Wireshark (known as Ethereal until a trademark dispute in Summer 2006) is a fantastic open source multi-platform network protocol analyzer. It allows you to examine data from a live network or from a capture file on disk. You can interactively browse the capture data, delving down into just the level of packet detail you need. Wireshark has several powerful features, including a rich display filter language and the ability to view the reconstructed stream of a TCP session. It also supports hundreds of protocols and media types. A tcpdump -like console version named tshark is included. One word of caution is that Wireshark has suffered from dozens of remotely exploitable security holes, so stay up-to-date and be wary of running it on untrusted or hostile networks (such as security conferences).
Metasploit took the security world by storm when it was released in 2004. It is an advanced open-source platform for developing, testing, and using exploit code. The extensible model through which payloads, encoders, no-op generators, and exploits can be integrated has made it possible to use the Metasploit Framework as an outlet for cutting-edge exploitation research. It ships with hundreds of exploits, as you can see in their list of modules. This makes writing your own exploits easier, and it certainly beats scouring the darkest corners of the Internet for illicit shellcode of dubious quality. One free extra is Metasploitable, an intentionally insecure Linux virtual machine you can use for testing Metasploit and other exploitation tools without hitting live servers.
Metasploit was completely free, but the project was acquired by Rapid7 in 2009 and it soon sprouted commercial variants. The Framework itself is still free and open source, but they now also offer a free-but-limited Community edition, a more advanced Express edition ($3,000 per year per user), and a full-featured Pro edition ($15,000 per user per year). Other paid exploitation tools to consider are Core Impact (more expensive) and (less).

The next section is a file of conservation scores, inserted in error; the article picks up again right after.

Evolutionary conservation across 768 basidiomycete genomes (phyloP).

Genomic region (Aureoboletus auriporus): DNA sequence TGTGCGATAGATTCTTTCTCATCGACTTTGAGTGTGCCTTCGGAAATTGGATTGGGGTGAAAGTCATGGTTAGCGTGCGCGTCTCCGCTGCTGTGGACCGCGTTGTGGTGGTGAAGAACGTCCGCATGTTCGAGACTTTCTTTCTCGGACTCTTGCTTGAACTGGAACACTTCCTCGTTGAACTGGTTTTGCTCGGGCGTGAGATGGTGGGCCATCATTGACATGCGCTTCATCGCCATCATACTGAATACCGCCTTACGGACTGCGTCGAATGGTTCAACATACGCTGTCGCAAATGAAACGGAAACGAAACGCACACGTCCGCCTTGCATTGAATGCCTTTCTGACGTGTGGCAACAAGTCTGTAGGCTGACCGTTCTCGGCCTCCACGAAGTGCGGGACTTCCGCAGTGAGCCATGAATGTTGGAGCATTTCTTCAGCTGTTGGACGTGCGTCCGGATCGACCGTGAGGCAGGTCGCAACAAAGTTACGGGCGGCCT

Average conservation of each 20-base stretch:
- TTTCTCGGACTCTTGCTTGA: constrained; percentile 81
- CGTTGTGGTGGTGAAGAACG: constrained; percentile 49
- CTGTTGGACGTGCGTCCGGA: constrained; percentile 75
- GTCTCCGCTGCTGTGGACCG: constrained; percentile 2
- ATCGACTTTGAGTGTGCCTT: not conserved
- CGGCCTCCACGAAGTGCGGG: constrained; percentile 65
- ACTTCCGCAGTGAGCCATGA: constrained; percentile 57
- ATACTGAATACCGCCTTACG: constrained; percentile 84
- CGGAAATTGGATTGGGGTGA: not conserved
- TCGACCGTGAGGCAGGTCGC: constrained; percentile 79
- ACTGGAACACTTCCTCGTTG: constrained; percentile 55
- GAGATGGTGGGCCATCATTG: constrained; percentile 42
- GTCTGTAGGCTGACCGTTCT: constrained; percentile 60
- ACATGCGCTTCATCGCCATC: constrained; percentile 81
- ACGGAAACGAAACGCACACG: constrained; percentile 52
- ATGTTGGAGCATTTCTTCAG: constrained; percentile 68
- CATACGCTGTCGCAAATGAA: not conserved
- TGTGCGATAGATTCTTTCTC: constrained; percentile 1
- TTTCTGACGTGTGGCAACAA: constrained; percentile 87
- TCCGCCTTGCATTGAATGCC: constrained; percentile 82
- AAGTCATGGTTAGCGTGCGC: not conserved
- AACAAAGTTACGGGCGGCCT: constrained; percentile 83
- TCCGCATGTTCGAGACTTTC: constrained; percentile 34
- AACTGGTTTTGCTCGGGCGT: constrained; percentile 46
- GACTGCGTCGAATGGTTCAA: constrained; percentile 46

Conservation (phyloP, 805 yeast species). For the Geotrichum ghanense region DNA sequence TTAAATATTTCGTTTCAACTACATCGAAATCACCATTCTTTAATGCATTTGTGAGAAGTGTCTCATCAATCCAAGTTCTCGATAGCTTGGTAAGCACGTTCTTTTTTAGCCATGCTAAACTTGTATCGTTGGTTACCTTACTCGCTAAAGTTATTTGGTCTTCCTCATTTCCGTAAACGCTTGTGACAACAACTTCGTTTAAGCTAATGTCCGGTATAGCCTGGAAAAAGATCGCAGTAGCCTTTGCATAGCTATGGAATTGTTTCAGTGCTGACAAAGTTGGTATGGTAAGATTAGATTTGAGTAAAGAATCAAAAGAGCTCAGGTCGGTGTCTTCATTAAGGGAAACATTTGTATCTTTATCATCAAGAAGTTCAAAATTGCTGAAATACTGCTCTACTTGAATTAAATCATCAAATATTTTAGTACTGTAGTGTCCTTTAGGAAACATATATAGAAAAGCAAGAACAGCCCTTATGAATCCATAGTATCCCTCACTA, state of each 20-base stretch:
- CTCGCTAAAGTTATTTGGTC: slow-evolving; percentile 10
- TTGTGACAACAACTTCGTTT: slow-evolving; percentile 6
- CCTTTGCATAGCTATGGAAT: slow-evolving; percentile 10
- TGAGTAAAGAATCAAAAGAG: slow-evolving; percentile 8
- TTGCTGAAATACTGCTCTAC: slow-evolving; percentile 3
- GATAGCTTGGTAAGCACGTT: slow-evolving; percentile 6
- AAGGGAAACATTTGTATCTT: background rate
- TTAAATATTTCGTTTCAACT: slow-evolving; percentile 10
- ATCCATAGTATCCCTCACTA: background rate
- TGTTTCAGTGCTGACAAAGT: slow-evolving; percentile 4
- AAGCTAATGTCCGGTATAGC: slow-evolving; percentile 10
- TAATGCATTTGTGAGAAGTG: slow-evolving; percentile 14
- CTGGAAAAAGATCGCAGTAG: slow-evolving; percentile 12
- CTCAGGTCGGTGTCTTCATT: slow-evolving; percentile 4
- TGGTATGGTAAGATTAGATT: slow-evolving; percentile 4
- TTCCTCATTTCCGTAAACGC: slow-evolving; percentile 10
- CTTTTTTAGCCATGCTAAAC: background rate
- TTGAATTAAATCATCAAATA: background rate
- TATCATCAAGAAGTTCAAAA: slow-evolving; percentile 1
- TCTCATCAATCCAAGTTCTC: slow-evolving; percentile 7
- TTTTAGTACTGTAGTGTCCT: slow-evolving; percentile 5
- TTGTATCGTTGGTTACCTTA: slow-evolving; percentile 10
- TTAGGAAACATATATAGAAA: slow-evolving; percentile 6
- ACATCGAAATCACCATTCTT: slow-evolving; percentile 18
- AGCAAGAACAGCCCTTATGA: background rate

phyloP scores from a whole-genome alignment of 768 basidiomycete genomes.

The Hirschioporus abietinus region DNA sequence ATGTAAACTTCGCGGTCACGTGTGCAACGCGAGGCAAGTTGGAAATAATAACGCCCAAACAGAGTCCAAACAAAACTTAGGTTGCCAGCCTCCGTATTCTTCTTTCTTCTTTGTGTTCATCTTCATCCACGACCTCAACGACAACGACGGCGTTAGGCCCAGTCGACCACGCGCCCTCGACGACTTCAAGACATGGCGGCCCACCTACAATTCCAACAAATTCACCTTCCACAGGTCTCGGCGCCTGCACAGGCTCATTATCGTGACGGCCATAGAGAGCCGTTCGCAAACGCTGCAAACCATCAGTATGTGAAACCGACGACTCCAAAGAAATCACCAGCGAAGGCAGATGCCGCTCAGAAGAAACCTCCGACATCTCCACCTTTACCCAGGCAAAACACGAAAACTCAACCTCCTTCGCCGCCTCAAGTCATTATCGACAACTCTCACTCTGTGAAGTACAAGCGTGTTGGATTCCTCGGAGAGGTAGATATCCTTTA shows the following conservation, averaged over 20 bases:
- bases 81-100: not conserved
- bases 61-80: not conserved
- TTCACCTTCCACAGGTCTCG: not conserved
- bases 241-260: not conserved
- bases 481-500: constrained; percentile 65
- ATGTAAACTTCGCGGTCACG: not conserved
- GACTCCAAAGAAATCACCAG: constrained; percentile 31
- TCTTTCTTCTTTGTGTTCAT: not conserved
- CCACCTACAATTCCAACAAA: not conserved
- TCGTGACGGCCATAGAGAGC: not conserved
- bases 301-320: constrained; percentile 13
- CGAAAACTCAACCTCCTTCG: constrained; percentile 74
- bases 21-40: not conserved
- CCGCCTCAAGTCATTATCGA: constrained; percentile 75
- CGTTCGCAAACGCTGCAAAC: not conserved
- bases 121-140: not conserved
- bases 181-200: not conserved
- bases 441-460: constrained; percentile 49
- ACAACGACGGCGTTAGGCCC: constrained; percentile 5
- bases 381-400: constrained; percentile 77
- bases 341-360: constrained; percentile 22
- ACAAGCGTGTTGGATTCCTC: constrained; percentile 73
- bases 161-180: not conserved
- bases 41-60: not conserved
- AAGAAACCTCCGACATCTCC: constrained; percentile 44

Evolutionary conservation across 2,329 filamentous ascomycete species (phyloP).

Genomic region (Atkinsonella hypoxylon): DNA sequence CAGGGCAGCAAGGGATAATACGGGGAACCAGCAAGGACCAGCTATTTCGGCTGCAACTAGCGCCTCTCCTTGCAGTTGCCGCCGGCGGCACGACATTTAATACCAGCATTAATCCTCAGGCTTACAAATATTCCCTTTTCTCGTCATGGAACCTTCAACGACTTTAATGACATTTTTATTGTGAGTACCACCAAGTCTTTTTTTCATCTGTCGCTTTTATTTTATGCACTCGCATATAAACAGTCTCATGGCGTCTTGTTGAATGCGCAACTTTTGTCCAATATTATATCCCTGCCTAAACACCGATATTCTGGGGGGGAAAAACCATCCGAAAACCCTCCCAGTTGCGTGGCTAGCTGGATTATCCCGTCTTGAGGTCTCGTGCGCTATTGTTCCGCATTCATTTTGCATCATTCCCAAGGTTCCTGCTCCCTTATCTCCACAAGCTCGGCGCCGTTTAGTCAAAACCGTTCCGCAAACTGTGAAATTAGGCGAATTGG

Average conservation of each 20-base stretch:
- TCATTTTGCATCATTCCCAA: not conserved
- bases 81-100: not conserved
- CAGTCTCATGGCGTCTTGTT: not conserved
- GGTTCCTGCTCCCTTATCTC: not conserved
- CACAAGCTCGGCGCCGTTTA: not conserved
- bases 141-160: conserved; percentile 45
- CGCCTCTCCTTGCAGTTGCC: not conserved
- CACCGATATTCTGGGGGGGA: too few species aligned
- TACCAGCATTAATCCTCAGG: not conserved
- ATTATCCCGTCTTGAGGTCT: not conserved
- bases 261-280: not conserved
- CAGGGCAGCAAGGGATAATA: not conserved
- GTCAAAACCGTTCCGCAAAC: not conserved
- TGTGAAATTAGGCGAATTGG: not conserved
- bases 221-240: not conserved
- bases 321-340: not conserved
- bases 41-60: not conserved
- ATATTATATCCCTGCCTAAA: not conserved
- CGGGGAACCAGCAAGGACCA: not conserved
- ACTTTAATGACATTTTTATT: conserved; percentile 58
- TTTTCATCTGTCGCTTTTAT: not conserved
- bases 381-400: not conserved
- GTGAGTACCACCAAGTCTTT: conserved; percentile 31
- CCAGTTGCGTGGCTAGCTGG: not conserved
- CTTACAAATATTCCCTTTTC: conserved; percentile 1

The Metasploit Framework now includes an official Java-based GUI and also Raphael Mudge’s excellent Armitage. The Community, Express, and Pro editions have web-based GUIs.
This network intrusion detection and prevention system excels at traffic analysis and packet logging on IP networks. Through protocol analysis, content searching, and various pre-processors, Snort detects thousands of worms, vulnerability exploit attempts, port scans, and other suspicious behavior. Snort uses a flexible rule-based language to describe traffic that it should collect or pass, and a modular detection engine. Also check out the free Basic Analysis and Security Engine (BASE), a web interface for analyzing Snort alerts.
While Snort itself is free and open source, parent company SourceFire offers their VRT-certified rules for $499 per sensor per year and a complementary product line of software and appliances with more enterprise-level features. Sourcefire also offers a free 30-day delayed feed
OpenVAS is a vulnerability scanner that was forked from the last free version of Nessus after that tool went proprietary in 2005. OpenVAS plugins are still written in the Nessus NASL language. The project seemed dead for a while, but development has restarted.
Aircrack is a suite of tools for 802.11a/b/g WEP and WPA cracking. It implements the best known cracking algorithms to recover wireless keys once enough encrypted packets have been gathered. . The suite comprises over a dozen discrete tools, including airodump (an 802.11 packet capture program), aireplay (an 802.11 packet injection program), aircrack (static WEP and WPA-PSK cracking), and airdecap (decrypts WEP/WPA capture files).